On the Run in Glenunga. Picture: Brenton Edwards/AAP
On the Run in Glenunga. Picture: Brenton Edwards/AAP

Chain’s ‘ridiculous’ coffee cup ban

ADELAIDE petrol station chain On the Run has come under fire on World Environment Day for banning environmentally friendly reusable coffee cups due to the "food safety risk".

In an internal memo, On the Run told staff that if a customer brought a reusable cup they should "politely explain that we are required to use our disposable cups and disposable packaging for food safety reasons".

"We cannot control contaminants (bacteria, mould, viruses, foreign objects, etc.) which might be present," the memo said. "Foreign containers present a high risk of cross-contamination when they come into contact with food preparation areas and equipment."

Environmental campaigner Jon Dee from the DoSomething Foundation said the Adelaide service station, which has more than 100 locations, was the first chain in the country to ban environmentally friendly coffee cups.

"Australians use an estimated 1.2 billion disposable coffee cups every year," he said. "Most of those end up as litter or landfill. Reducing that problem is the key reason why On the Run should reverse their ban on refillable cups."

He said the move was "surprising" as many service stations and cafes were moving away from disposable coffee cups. "They're going strongly against the tide of what the rest of the industry is doing," he said.

Many cafes now offer discounts of up to 50 cents to customers who bring their own cup, and Mr Dee said one coffee chain had reduced its use of disposable cups by 46 per cent as a result.

"SA Health has confirmed that it has no policy or regulation that impacts on reusable cups," he said. "Plus there are no health authorities anywhere in Australia that have a policy or regulation that tells companies not to use reusable cups. OTR's claim that they are doing this for food safety reasons does not stack up."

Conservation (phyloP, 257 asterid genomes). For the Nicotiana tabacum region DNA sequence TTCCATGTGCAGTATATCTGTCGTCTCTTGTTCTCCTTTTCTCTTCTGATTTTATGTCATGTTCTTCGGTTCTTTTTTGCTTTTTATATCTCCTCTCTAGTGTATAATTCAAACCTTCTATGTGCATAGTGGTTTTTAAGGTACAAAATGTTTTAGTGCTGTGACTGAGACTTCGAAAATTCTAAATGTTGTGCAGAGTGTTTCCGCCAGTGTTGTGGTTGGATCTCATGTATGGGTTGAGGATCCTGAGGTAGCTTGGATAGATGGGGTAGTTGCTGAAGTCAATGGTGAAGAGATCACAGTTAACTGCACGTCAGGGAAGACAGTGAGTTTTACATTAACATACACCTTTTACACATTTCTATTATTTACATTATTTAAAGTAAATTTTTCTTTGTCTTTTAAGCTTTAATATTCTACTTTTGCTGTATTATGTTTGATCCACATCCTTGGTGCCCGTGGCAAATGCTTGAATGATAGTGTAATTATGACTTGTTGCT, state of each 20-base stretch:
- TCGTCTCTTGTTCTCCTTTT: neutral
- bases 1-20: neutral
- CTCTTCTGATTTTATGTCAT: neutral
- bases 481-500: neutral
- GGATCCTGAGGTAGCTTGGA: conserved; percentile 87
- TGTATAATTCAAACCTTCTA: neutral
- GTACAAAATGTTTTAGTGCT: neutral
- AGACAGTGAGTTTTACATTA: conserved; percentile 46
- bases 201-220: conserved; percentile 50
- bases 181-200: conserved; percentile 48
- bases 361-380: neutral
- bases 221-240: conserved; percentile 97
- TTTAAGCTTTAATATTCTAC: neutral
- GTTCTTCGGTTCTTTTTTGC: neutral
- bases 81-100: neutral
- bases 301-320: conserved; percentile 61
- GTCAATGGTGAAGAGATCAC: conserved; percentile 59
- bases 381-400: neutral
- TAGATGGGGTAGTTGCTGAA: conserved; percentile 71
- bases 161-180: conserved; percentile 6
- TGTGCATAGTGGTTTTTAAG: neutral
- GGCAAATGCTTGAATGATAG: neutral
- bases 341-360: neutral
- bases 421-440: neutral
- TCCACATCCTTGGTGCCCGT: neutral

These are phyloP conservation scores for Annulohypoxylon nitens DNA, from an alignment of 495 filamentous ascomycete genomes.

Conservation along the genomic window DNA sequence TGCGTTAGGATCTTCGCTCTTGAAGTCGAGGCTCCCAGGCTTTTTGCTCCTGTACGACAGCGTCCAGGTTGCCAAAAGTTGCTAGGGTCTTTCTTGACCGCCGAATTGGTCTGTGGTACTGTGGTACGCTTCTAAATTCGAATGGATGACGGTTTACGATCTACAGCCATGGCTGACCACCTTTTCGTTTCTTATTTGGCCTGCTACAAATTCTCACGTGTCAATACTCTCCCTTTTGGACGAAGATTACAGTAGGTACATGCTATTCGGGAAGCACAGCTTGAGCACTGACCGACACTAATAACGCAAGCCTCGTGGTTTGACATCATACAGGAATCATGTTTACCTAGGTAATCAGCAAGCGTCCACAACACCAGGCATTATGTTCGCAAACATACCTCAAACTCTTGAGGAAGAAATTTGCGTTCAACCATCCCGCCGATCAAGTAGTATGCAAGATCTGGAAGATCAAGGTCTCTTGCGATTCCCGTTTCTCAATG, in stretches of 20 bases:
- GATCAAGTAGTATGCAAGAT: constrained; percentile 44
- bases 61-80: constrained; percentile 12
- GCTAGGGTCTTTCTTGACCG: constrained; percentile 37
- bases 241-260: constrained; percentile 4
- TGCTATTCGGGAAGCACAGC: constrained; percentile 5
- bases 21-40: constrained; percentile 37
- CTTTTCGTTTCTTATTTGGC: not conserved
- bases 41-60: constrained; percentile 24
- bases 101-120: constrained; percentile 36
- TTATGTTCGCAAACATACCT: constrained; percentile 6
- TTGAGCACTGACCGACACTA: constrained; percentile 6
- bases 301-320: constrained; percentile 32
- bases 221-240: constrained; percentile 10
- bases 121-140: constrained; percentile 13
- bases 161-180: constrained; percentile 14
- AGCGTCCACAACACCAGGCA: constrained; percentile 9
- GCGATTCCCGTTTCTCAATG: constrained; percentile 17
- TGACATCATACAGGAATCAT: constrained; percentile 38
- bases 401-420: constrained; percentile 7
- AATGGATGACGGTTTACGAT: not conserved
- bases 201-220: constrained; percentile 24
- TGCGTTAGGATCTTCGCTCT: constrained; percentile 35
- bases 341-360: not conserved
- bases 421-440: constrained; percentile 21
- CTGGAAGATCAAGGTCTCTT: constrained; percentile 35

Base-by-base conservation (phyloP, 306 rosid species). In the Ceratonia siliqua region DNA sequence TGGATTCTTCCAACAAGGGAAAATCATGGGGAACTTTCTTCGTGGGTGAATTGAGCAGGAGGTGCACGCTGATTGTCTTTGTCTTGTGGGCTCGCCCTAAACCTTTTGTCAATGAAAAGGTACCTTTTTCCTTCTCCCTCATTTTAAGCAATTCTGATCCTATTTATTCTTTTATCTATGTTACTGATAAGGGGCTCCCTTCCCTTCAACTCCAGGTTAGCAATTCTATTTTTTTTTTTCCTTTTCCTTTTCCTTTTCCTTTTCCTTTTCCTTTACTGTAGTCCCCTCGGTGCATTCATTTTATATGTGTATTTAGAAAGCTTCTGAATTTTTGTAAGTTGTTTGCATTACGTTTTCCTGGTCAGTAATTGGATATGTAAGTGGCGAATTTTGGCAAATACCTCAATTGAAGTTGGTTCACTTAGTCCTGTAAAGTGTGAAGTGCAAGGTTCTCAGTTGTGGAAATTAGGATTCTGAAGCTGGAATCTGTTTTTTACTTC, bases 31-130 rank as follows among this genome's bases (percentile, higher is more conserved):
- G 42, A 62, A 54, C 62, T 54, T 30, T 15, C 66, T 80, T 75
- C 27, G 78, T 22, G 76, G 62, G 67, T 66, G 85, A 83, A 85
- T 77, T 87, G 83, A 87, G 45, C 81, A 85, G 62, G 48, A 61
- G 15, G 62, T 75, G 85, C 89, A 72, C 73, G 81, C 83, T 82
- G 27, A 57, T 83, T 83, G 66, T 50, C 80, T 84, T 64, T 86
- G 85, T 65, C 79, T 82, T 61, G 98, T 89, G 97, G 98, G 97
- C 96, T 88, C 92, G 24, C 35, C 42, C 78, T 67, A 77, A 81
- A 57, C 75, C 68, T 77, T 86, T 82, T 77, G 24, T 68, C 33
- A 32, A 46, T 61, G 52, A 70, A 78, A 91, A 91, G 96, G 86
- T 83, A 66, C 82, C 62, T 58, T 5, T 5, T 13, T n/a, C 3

Petrol retailer On the Run’s memo to staff.
Petrol retailer On the Run’s memo to staff.

Mr Dee said what made the decision "even more bizarre" was that OTR had been selling reusable cups until recently. "The question has to be asked whether the people who bought those refillable cups will be getting a refund from OTR," he said.

"South Australia is the state that's known for doing the right thing by the environment.

With this ban, OTR are not just doing the wrong thing by the environment. They're doing the wrong thing by South Australia as well."

A spokesman for OTR said the company had been researched reusable cups "for many years". "We've had entire projects searching for the best reusable coffee flasks, and have sold them in store," he said. "As we - along with many of our customers - have become aware of the problem of disposable coffee cups on the environment.

"We care about this problem, so it was not easy to decide that our food-grade (but disposable) coffee cups were the only ones we feel sure about serving our coffee and tea in.

"We have had many incidents of customers bringing in dirty, unhygienic, contaminated cups, more recently we had an incident where a customer brought a cup in that was contaminated with a heavy metal.

"We realised that there are other more common potential health risks in us serving coffee into cups that we can't guarantee are clean and ready to use.

"Some people are particularly sensitive to this kind of risk, and they are our customers too. It is difficult for us to accommodate washing cups. There are bound to be solutions to this, but for now we have decided to serve coffee in our cups only.

"It's heartening that so many people feel strongly about this. We will continue investigating better solutions to a sustainable, high-quality offer."


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